The first and the last stories are narrated by itinerant musicians. The first is Jan, a Pole whose mother adored the recordings of a popular singer whom Jan is amazed to encounter as he is playing in the Piazza San Marco. Because, as I say, the story's ending comes as a surprise, I shall say no more about it here.
The narrator of the final story remains as anonymous as the city in which he lives; a hasty reader might easily suppose that Mr Ishiguro has returned to Venice, or that the narrator, like the cellist at the center of the story, is Hungarian — or even that the cellist, like the narrator, is an itinerant musician. We're obliged for the sake of our own sanity that the narrator is a reasonably reliable witness, for the story abounds in others who are not, but his being in possession of the facts of this story is scarcely credible. Without being careless or sloppy, Mr Ishiguro seems to be saying that such details don't matter. At the same time, he clearly enjoys playing with narrative devices, much as a child will play with beads in a window seat.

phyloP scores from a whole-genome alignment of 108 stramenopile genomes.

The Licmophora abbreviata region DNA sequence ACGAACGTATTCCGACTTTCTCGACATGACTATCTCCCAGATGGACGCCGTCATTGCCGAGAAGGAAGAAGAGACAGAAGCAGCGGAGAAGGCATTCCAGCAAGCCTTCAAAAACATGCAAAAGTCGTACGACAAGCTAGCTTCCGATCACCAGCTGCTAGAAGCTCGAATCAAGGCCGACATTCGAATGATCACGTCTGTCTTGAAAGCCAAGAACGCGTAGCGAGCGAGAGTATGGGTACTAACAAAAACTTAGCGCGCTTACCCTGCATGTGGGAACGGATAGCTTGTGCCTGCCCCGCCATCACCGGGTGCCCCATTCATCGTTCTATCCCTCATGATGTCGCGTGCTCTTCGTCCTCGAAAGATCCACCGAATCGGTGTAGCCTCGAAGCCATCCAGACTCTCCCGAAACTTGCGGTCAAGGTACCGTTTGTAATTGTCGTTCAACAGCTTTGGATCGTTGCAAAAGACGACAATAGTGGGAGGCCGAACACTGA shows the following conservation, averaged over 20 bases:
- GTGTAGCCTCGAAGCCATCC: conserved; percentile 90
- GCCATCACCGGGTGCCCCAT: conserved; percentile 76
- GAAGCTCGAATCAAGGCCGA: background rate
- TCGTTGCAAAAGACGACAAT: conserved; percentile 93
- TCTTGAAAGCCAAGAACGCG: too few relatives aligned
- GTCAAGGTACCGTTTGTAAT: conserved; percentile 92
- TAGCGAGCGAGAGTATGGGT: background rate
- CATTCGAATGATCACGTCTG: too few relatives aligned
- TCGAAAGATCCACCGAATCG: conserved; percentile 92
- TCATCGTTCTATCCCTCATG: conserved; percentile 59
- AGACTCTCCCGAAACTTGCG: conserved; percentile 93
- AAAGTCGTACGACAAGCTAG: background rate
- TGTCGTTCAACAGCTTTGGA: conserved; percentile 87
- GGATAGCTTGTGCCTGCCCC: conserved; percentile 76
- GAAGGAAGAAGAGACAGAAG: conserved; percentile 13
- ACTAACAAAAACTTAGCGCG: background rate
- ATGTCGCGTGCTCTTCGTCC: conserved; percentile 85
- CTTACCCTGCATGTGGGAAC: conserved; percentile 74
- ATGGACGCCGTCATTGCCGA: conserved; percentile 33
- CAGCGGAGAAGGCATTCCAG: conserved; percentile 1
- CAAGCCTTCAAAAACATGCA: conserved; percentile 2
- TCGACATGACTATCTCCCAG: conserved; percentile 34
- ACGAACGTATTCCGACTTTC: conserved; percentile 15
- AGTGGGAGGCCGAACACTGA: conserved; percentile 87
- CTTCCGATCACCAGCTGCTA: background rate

In the story proper, Tibor, the young cellist is approached by Eloise McCormack, an American woman, a tourist perhaps fifteen years older than he is. She says that she has heard one of the recitals that he has been giving in the town during the summer (sponsored by an Arts festival), and she assures him that he has "potential." She tells him that he is waiting for "that one person" —
the person who'll make you blossom. The person who'll hear you and realize that you're not just another well-trained mediocrity. That even though you're still in your chrysalis, with just a little help, you'll emerge as a butterfly.